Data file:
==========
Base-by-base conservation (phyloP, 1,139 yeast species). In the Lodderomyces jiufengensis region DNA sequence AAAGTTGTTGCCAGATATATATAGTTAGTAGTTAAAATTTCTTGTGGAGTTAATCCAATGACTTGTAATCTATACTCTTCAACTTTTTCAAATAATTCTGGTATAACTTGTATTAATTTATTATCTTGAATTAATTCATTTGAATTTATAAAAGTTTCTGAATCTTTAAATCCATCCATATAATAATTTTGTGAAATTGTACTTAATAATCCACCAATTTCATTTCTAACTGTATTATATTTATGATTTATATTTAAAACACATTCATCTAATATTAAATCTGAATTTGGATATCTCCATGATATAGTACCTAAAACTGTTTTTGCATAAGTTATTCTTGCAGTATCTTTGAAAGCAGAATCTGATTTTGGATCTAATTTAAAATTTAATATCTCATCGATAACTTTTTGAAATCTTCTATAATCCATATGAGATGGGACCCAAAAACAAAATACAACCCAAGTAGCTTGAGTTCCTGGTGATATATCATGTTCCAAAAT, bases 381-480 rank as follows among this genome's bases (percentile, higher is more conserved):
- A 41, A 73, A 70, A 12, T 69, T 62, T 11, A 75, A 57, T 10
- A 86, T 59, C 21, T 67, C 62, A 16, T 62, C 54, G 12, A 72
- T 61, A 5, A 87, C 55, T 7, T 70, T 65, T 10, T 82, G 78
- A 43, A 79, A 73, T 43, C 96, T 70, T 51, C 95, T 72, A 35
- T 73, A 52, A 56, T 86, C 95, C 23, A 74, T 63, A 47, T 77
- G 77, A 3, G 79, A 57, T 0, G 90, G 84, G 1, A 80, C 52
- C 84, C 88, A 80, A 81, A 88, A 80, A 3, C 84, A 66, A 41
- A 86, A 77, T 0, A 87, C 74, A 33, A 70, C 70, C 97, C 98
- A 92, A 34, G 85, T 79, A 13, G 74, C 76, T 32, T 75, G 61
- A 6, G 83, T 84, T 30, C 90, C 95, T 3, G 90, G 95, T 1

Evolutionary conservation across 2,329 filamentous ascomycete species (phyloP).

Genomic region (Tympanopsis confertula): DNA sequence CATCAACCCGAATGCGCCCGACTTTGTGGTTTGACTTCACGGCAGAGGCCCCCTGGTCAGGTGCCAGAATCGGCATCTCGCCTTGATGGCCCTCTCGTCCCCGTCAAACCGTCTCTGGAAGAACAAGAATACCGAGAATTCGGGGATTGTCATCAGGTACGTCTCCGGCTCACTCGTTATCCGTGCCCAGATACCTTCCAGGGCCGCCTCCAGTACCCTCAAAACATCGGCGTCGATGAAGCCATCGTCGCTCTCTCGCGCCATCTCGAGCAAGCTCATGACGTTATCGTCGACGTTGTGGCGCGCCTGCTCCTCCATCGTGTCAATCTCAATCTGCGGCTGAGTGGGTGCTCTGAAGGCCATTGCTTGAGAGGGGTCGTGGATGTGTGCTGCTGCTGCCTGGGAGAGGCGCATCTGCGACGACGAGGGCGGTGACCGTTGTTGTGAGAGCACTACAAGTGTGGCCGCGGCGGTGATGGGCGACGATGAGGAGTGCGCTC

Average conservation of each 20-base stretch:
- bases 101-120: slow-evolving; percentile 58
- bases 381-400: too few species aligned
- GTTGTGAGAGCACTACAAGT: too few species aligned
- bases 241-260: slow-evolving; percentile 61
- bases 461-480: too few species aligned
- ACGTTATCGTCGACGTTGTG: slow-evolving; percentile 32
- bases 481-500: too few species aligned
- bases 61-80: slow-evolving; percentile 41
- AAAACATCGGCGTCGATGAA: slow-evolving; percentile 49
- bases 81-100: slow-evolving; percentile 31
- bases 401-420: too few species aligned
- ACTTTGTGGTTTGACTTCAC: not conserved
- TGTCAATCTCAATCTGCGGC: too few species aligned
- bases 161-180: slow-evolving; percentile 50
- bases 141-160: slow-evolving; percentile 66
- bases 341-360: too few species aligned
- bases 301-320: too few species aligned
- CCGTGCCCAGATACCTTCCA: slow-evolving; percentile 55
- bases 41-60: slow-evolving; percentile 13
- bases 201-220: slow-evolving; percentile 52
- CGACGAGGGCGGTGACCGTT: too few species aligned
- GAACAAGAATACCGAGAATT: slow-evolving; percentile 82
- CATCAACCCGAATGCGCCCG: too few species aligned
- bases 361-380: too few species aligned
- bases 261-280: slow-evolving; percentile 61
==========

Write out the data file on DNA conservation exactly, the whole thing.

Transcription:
Base-by-base conservation (phyloP, 1,139 yeast species). In the Lodderomyces jiufengensis region DNA sequence AAAGTTGTTGCCAGATATATATAGTTAGTAGTTAAAATTTCTTGTGGAGTTAATCCAATGACTTGTAATCTATACTCTTCAACTTTTTCAAATAATTCTGGTATAACTTGTATTAATTTATTATCTTGAATTAATTCATTTGAATTTATAAAAGTTTCTGAATCTTTAAATCCATCCATATAATAATTTTGTGAAATTGTACTTAATAATCCACCAATTTCATTTCTAACTGTATTATATTTATGATTTATATTTAAAACACATTCATCTAATATTAAATCTGAATTTGGATATCTCCATGATATAGTACCTAAAACTGTTTTTGCATAAGTTATTCTTGCAGTATCTTTGAAAGCAGAATCTGATTTTGGATCTAATTTAAAATTTAATATCTCATCGATAACTTTTTGAAATCTTCTATAATCCATATGAGATGGGACCCAAAAACAAAATACAACCCAAGTAGCTTGAGTTCCTGGTGATATATCATGTTCCAAAAT, bases 381-480 rank as follows among this genome's bases (percentile, higher is more conserved):
- A 41, A 73, A 70, A 12, T 69, T 62, T 11, A 75, A 57, T 10
- A 86, T 59, C 21, T 67, C 62, A 16, T 62, C 54, G 12, A 72
- T 61, A 5, A 87, C 55, T 7, T 70, T 65, T 10, T 82, G 78
- A 43, A 79, A 73, T 43, C 96, T 70, T 51, C 95, T 72, A 35
- T 73, A 52, A 56, T 86, C 95, C 23, A 74, T 63, A 47, T 77
- G 77, A 3, G 79, A 57, T 0, G 90, G 84, G 1, A 80, C 52
- C 84, C 88, A 80, A 81, A 88, A 80, A 3, C 84, A 66, A 41
- A 86, A 77, T 0, A 87, C 74, A 33, A 70, C 70, C 97, C 98
- A 92, A 34, G 85, T 79, A 13, G 74, C 76, T 32, T 75, G 61
- A 6, G 83, T 84, T 30, C 90, C 95, T 3, G 90, G 95, T 1

Evolutionary conservation across 2,329 filamentous ascomycete species (phyloP).

Genomic region (Tympanopsis confertula): DNA sequence CATCAACCCGAATGCGCCCGACTTTGTGGTTTGACTTCACGGCAGAGGCCCCCTGGTCAGGTGCCAGAATCGGCATCTCGCCTTGATGGCCCTCTCGTCCCCGTCAAACCGTCTCTGGAAGAACAAGAATACCGAGAATTCGGGGATTGTCATCAGGTACGTCTCCGGCTCACTCGTTATCCGTGCCCAGATACCTTCCAGGGCCGCCTCCAGTACCCTCAAAACATCGGCGTCGATGAAGCCATCGTCGCTCTCTCGCGCCATCTCGAGCAAGCTCATGACGTTATCGTCGACGTTGTGGCGCGCCTGCTCCTCCATCGTGTCAATCTCAATCTGCGGCTGAGTGGGTGCTCTGAAGGCCATTGCTTGAGAGGGGTCGTGGATGTGTGCTGCTGCTGCCTGGGAGAGGCGCATCTGCGACGACGAGGGCGGTGACCGTTGTTGTGAGAGCACTACAAGTGTGGCCGCGGCGGTGATGGGCGACGATGAGGAGTGCGCTC

Average conservation of each 20-base stretch:
- bases 101-120: slow-evolving; percentile 58
- bases 381-400: too few species aligned
- GTTGTGAGAGCACTACAAGT: too few species aligned
- bases 241-260: slow-evolving; percentile 61
- bases 461-480: too few species aligned
- ACGTTATCGTCGACGTTGTG: slow-evolving; percentile 32
- bases 481-500: too few species aligned
- bases 61-80: slow-evolving; percentile 41
- AAAACATCGGCGTCGATGAA: slow-evolving; percentile 49
- bases 81-100: slow-evolving; percentile 31
- bases 401-420: too few species aligned
- ACTTTGTGGTTTGACTTCAC: not conserved
- TGTCAATCTCAATCTGCGGC: too few species aligned
- bases 161-180: slow-evolving; percentile 50
- bases 141-160: slow-evolving; percentile 66
- bases 341-360: too few species aligned
- bases 301-320: too few species aligned
- CCGTGCCCAGATACCTTCCA: slow-evolving; percentile 55
- bases 41-60: slow-evolving; percentile 13
- bases 201-220: slow-evolving; percentile 52
- CGACGAGGGCGGTGACCGTT: too few species aligned
- GAACAAGAATACCGAGAATT: slow-evolving; percentile 82
- CATCAACCCGAATGCGCCCG: too few species aligned
- bases 361-380: too few species aligned
- bases 261-280: slow-evolving; percentile 61